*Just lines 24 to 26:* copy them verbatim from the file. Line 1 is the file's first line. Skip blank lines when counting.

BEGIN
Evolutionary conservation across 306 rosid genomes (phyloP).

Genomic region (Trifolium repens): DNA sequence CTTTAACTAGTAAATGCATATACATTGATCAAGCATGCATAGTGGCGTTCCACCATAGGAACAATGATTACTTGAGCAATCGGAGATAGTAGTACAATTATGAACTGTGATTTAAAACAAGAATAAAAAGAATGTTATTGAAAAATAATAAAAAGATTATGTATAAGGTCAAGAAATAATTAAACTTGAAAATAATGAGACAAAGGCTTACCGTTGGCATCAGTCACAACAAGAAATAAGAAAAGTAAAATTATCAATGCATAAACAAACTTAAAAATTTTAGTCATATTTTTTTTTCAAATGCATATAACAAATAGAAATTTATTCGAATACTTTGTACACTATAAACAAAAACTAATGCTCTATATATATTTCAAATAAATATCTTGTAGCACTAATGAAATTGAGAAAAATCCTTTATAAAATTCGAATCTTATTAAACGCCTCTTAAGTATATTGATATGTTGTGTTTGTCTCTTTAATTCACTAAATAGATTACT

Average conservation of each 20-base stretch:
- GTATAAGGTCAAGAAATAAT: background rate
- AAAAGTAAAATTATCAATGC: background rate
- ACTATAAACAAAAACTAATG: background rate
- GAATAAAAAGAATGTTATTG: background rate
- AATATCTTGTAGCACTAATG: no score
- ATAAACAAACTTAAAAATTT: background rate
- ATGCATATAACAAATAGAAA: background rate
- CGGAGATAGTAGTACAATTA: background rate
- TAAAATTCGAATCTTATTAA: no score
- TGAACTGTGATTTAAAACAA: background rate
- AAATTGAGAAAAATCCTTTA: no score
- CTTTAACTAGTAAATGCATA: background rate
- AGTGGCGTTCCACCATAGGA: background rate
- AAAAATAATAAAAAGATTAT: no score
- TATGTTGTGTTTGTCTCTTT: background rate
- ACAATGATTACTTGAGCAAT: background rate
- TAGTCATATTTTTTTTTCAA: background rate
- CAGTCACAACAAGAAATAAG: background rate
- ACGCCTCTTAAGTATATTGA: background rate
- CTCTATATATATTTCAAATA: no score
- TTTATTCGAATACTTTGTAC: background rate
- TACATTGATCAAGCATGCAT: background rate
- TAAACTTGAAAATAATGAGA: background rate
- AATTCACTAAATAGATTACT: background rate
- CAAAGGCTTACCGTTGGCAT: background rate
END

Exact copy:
- TTTATTCGAATACTTTGTAC: background rate
- TACATTGATCAAGCATGCAT: background rate
- TAAACTTGAAAATAATGAGA: background rate